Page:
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Captain Tom Allan describes role of USCG in Sector Jacksonville at 2015 PSOCE Conference
Port Canaveral, FL – As a recipient of only 1.5% of the DHS federal grants, says Captain Tom Allan, Commandant of Sector Jacksonville, FL, the U.S. Coast Guard is “the best bargain you’re ever going to find.” With 46,000 active duty personnel, it’s smaller than the NYPD, and Disney World has more people on its staff.
With two major ports, the Port of Jacksonville and Port Canaveral, Captain Allan is responsible for 400 crews with boats, cutters, boardings; 450 search and rescue cases every year; inspection of 2,000 vessels and 4,500 vessel screenings per year (scanning cargo, inspecting for narcotics, contraband, explosives). It’s a big job, he says, and it’s compounded by the fact that a lot of people don’t remember 9/11. Some of the challenges facing the Coast Guard’s operations in Sector Jacksonville include:
- Increased demand for Coast Guard services
- The “New Ocean” (Arctic)
- New enemies (lone wolves, ISI, Ebola)
- The need for new cutters; and
- The reality that it is only possible to interdict 20% of illegal shipments
Port Canaveral is now the #1 Cruise Ship Port in the world and is systematically widening and deepening its channels to 55 feet, at which time it will be a real benefit to Canaveral, which used to be called “The Space Coast,” but is now also a logistics center. The Port recently created a new ship terminal in 18 months that can accommodate the largest cruise ships in the world.
The New Panamax ships, which have a dimension of 366 m (1,200 ft) in length, 49 m (160.7ft) in width and 15.2 m (49.9 ft) in depth, have been designed strictly in accordance with the dimensions of new locks at the Panama Canal. Port Canaveral is ratcheting up to be able to accept more of the New Panama vessels and to have the best in the world cruise ship security.
As for the Port of Jacksonville, it is the number one importer and exporter of vehicles and one of 16 strategic ports in the country that were recently updated. It is a “logistics management hub” and one of the easiest to do business with in South Florida, with three river miles, which are restricted to vessels over 30 feet.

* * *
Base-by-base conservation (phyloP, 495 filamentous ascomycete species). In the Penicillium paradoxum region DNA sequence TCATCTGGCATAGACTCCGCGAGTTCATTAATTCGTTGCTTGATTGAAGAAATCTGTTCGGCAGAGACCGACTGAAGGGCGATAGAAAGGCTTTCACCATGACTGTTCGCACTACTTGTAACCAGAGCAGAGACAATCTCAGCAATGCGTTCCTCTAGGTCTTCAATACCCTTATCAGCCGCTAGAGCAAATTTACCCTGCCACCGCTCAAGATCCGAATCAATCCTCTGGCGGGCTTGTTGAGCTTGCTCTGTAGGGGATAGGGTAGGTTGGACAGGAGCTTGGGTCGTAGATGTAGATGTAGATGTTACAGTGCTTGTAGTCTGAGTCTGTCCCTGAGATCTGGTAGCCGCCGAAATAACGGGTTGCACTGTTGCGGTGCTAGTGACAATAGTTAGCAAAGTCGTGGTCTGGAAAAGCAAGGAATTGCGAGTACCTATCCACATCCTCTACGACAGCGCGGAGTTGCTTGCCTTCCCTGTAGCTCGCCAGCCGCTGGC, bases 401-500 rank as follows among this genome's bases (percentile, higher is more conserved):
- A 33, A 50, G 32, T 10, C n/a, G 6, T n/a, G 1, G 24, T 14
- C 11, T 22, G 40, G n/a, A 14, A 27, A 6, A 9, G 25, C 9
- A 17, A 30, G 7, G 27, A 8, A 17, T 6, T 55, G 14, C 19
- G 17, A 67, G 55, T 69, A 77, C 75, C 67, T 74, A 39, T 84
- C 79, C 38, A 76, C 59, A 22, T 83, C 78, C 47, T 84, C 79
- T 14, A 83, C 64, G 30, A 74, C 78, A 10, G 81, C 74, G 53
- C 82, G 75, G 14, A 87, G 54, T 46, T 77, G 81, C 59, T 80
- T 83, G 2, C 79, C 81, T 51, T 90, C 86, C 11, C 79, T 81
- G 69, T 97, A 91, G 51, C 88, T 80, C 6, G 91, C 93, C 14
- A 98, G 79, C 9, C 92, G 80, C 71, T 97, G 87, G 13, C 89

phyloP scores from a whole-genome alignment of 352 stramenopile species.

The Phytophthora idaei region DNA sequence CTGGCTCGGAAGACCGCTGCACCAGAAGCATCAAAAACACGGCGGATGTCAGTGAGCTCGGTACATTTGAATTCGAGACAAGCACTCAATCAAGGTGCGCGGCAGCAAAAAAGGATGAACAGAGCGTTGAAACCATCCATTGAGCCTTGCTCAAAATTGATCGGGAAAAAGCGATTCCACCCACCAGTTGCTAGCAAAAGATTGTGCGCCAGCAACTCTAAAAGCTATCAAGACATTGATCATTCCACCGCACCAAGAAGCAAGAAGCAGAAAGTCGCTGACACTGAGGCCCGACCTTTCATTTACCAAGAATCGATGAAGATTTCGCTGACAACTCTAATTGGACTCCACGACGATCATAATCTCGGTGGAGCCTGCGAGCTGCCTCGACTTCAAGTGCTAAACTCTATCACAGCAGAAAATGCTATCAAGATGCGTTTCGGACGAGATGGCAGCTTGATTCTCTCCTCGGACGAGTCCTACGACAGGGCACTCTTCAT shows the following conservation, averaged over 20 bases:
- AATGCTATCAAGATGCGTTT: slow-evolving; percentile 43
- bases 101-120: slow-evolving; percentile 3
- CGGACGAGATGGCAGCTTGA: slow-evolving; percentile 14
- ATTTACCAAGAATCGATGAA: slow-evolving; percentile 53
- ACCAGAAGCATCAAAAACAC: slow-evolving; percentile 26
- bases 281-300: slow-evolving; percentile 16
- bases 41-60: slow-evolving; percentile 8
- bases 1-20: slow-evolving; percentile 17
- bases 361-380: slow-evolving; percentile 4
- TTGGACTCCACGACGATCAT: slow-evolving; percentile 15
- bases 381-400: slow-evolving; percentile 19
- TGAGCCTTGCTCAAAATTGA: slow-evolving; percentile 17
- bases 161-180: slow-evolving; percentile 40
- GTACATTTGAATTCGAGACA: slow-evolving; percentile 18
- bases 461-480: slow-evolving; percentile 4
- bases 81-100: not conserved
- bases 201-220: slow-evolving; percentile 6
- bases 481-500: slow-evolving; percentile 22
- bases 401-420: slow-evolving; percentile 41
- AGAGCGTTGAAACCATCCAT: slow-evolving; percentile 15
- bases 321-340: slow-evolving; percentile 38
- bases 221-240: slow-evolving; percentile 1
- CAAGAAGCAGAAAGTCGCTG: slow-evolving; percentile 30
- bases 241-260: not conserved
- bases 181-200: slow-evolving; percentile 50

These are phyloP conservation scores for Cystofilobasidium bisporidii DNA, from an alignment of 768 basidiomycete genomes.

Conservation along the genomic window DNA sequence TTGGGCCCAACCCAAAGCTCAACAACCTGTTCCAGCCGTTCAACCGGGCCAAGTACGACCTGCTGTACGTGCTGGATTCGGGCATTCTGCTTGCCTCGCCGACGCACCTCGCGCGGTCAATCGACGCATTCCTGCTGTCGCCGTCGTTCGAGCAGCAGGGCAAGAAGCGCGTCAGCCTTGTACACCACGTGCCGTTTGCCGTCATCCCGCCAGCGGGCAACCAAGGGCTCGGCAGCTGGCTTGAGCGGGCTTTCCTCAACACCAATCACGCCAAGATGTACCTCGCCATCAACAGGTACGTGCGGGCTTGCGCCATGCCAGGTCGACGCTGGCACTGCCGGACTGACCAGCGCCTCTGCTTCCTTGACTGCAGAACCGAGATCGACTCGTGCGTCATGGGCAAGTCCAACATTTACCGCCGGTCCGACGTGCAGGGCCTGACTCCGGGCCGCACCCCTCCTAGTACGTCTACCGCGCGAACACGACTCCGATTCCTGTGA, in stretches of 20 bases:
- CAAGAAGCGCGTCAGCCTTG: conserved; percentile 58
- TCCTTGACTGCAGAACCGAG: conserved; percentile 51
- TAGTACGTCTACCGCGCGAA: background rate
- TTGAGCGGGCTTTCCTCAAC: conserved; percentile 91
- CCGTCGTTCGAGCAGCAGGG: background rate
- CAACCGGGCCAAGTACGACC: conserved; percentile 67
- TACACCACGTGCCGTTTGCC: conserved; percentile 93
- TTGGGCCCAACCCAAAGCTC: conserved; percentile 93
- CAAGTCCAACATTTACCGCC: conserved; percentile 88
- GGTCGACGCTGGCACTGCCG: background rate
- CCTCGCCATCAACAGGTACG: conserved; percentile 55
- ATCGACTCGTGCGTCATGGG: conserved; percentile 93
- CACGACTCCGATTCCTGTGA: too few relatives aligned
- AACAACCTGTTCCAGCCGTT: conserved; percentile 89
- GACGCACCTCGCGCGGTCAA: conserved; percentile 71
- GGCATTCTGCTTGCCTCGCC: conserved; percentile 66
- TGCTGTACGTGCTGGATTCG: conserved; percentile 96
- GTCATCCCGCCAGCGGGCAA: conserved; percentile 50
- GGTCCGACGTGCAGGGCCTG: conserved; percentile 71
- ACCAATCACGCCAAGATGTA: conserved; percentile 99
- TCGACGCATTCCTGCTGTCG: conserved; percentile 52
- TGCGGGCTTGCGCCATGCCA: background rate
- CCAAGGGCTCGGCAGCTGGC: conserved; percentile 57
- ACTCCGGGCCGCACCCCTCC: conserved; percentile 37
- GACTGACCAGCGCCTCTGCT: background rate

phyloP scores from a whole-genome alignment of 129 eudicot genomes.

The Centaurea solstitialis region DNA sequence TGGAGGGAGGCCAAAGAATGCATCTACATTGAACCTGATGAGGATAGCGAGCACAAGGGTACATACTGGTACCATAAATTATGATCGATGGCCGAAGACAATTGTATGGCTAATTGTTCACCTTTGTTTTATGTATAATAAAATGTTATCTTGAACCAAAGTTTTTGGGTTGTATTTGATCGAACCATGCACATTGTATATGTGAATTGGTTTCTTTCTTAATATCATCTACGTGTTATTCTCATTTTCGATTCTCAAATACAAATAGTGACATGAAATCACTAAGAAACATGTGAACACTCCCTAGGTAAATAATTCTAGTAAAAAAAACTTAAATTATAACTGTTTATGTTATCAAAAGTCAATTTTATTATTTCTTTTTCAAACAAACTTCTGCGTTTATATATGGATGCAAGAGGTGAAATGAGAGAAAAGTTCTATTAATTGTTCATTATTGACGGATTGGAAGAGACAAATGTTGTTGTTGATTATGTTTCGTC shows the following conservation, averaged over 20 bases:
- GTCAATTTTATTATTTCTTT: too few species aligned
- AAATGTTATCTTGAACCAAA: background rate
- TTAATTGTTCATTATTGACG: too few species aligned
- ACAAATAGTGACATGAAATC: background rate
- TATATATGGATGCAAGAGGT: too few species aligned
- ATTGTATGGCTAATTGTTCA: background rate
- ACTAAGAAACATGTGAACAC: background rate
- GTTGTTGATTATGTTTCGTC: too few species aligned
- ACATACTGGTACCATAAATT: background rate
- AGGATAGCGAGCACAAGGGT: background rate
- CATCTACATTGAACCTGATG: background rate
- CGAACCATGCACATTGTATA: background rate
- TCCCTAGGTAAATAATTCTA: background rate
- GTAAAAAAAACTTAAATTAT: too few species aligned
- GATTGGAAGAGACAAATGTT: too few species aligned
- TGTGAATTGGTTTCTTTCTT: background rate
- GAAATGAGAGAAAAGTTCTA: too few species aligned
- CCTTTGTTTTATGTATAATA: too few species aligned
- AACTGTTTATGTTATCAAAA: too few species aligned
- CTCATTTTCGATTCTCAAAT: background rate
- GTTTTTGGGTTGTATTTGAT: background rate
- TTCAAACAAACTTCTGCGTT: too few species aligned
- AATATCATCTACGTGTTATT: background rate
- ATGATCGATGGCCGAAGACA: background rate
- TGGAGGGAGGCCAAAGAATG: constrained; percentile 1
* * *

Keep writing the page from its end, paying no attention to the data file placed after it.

In other salutary development for the two ports, the cost of fuel is being lowered substantially by the use of liquefied natural gas (LNG) and the two busy ports are also participating in the growth of recreational facilities around them.
Captain Allan also pointed out that there is still a substantial military presence in Sector Jacksonville, including a submarine base, and Jacksonville is also home to the U.S.S. New York, one of the Navy’s latest ships. In additional Navy and Air Force presence, the 832nd Battalion houses troops for Iraq and Afghanistan.
“On Saturday, SpaceX is putting up another satellite,” said Captain Allan. “Growth is terrific, but the threats are still there. We’ve had Al Qaeda for a long time, and the ISIS people are getting training. There are home-grown violent extremists, lone wolf attacks – they even caught a kid last year making bombs and teaching other kids how to make bombs.”
Cybersecurity also continues to be a big issue with the Coast Guard. One of the customers in Canaveral had attacks by Chinese hackers. With lots of growth, there are lots of threats. The JTTF (Joint Terrorism Task Force) brings people and agencies together – and it brings national intelligence down to the local level. In Florida, we have the Regional Domestic Task Force, which targets federal grant programs and brings in law enforcement, hospitals, public health and fire protection.
“The Maritime Security Act called for public-private industry. We at the federal, state, local level do not have the capacity to keep every port safe. We find gaps. We have to be careful. We try to keep concentrated on industry in port areas, but safety has to be taken care of.”